Market Watch : How Will Land War Affect Stocks’ Course?
The stock market shocked almost everyone when it soared--instead of fell--when the Persian Gulf War began in January. Now, with the ground war finally under way and stocks at or near all-time highs, where does Wall Street go next? The outlook:
Q: The ground war seems to be going extremely well so far. Is that likely to bring buyers pouring into stocks today?
A: Many investors certainly will be cheered. But remember that many of the market’s bulls have been buying stocks like crazy since the air war began Jan. 17. That’s what has driven the Dow Jones industrial average to 2,889.36 as of Friday from 2,508 in mid-January, up 15%. The big question is what the investors still on the sidelines will do.
Q: Were there any early signals Sunday of investors’ intentions?
A: Stock markets in Japan, Australia and Taiwan rose in early trading today (Sunday evening PST), but the gains weren’t dramatic.
In the United States, discount brokerages and major mutual fund companies that offer 24-hour phone service said there was no wild surge of calls Sunday. At the Vanguard Group mutual funds company in Valley Forge, Pa., a spokesman said there was a “small increase” in calls for information about funds and “a little more expression of interest in energy-stock funds.” But beyond that the scene was very normal.
Q: But why shouldn’t investors buy now? If this war is over in a hurry, isn’t that bullish?
A: No doubt a quick victory would be a big boost to consumer and business confidence, and that should help the economy, now mired in a painful recession. But both groups, the bulls who have bought stocks recently and the fence-sitters who haven’t, have reason to pause here. They’re both wondering the same thing: whether the market was already anticipating a fast victory in the rally that started in mid-January.
Q: We’re to believe that the market was that prescient?
A: That’s often how things work, however uncanny it may seem; the market often does a great job of seeing the future. When the actual event occurs, it’s no surprise.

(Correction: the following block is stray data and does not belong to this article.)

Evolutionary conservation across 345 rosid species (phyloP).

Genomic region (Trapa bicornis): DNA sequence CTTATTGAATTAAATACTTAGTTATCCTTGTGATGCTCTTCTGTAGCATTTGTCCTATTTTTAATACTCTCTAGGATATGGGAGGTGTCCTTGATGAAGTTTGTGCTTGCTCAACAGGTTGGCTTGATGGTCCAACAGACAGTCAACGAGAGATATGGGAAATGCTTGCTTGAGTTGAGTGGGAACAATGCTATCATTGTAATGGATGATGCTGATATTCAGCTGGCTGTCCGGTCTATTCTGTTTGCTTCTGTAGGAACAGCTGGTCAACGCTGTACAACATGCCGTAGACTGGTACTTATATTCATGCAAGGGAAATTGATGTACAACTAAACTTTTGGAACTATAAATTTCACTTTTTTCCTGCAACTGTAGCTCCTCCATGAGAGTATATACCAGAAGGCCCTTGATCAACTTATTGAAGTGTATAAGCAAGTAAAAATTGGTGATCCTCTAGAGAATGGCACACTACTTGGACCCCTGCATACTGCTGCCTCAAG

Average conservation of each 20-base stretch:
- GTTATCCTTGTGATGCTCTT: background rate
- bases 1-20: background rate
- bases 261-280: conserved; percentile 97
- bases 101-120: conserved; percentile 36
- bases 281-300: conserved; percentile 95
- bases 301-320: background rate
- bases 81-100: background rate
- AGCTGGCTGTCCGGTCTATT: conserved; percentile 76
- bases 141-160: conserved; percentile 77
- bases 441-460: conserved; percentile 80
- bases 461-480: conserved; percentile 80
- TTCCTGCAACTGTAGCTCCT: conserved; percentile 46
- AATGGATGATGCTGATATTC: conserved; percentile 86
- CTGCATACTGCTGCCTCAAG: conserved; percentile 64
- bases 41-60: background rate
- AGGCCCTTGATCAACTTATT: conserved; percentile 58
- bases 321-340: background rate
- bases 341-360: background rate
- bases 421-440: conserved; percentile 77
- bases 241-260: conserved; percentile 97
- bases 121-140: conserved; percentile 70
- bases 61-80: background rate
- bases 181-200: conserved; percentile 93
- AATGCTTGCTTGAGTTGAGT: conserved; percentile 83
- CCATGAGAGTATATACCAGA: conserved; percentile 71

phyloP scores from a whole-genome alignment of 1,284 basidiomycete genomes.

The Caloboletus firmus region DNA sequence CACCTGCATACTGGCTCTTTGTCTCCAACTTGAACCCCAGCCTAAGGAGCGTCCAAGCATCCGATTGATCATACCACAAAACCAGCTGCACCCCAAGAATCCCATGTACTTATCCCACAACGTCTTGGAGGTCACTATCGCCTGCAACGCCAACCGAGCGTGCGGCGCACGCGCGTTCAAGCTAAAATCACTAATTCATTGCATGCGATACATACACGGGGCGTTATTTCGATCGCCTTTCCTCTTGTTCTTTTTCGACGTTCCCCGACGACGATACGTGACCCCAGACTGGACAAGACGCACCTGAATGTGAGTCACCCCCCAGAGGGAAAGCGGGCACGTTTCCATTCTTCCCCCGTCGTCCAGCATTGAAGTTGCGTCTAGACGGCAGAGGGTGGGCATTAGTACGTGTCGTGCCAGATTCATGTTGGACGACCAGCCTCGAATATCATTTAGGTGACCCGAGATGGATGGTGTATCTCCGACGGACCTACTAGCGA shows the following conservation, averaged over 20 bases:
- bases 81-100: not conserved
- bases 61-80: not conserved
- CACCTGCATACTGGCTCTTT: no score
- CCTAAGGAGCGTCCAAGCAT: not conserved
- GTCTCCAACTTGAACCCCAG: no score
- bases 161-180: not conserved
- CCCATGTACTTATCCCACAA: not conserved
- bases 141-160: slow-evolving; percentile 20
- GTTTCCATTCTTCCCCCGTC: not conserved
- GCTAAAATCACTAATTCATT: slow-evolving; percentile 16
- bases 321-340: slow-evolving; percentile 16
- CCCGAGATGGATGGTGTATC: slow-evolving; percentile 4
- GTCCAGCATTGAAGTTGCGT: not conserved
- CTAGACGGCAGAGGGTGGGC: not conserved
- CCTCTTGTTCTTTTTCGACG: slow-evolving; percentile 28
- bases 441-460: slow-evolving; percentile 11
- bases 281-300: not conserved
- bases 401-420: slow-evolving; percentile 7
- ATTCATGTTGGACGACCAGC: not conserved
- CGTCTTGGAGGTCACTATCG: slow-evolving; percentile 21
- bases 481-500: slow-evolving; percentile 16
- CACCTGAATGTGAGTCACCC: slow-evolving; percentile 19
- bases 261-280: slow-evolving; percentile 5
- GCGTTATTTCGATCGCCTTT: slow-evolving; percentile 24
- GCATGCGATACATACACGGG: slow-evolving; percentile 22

Q: But why would the market stop here? Doesn’t the rally have a head of steam going?
A: It did--before last week. The Dow and most broader indexes had shot almost straight up since Jan. 17. But last week the rally halted. The Dow lost 45 points.
Q: That’s not exactly a collapse.
A: No, but many analysts say the market was ready to pull back a bit even without the start of the ground war. “You just can’t keep going up powerfully every day,” notes Glenn Cutler, editor of Market Mania newsletter in Pacifica, Calif.
“We’re at a point of over-extension,” Cutler says. The fact that many stocks now are at or near historic highs naturally gives people pause, he notes. If you wanted to buy in January, you weren’t faced with the risk of buying at an all-time high because the Dow was off 16% from its record of 2,999.75 set last July. But now, “every time we shoot up near 3,000 you’re going to get some sellers,” Cutler says.
Q: So if we assume the market could pause, even if the war goes well, what’s the worst case?
A: Cutler believes that stocks could fall about 5%, but no more. If the Dow were to give up 5% from its 1991 high of 2,934, reached Feb. 15, it would drop 150 points to 2,784. That would be enough to attract new buyers, Cutler says.
Some bears believe that stocks are headed straight down from here. But historically rallies as powerful as the recent one don’t end this quickly. They generally “consolidate” for a bit then restart as more nonbelievers join the bulls.
Q: What if the allies suffer a major setback in the ground war?
A: That could turn more investors bearish, no question. But the market has a number of very important cushions right now.
Q: What kind of cushions?
A: Most people believe that the allies will prevail, even if it takes longer than we’d like. That’s an underlying mental plus for stocks.
Also, if the markets became badly spooked, it’s highly likely that the Federal Reserve would move quickly to push interest rates lower again. The Fed has been cutting rates since last fall, as it has become clear that the economy is in recession. That has been a big help to the stock market.
Finally, there simply are many investors who are eager to buy on any significant pullback, because they’ve missed the boat so far.
Q: Well, at least once the war ends for good, the market will lose its biggest headache, right?
A: Yes. But the war also has been a convenient diversion for Wall Street. When it ends, investors will have to contend with an even greater unknown, notes Frederick Ruopp, head of money manager Chelsea Management in Los Angeles: whether the recession really is going to end by midyear. That’s what most investors are betting. But if we go through another month or so without any signs of economic recovery, that will damper hopes of a quick recovery in corporate profits. And remember: In the long run, profits are what determine stock prices.
Q: So it’s back to basics?
A: Exactly. As the war winds down, Wall Street probably will become obsessed with economic indicators, much the same as it did at various times in the 1980s. If we get early signs of recovery, the market may become unstoppable this spring. But if the economy continues to sink--look out below.
THE DOW: AT A TURNING POINT
The stock market has surged almost straight up since the Gulf War began Jan. 17. But last week, the rally finally ran out of gas, and many experts see prices coming down in the short term, even if the ground war is a fast success.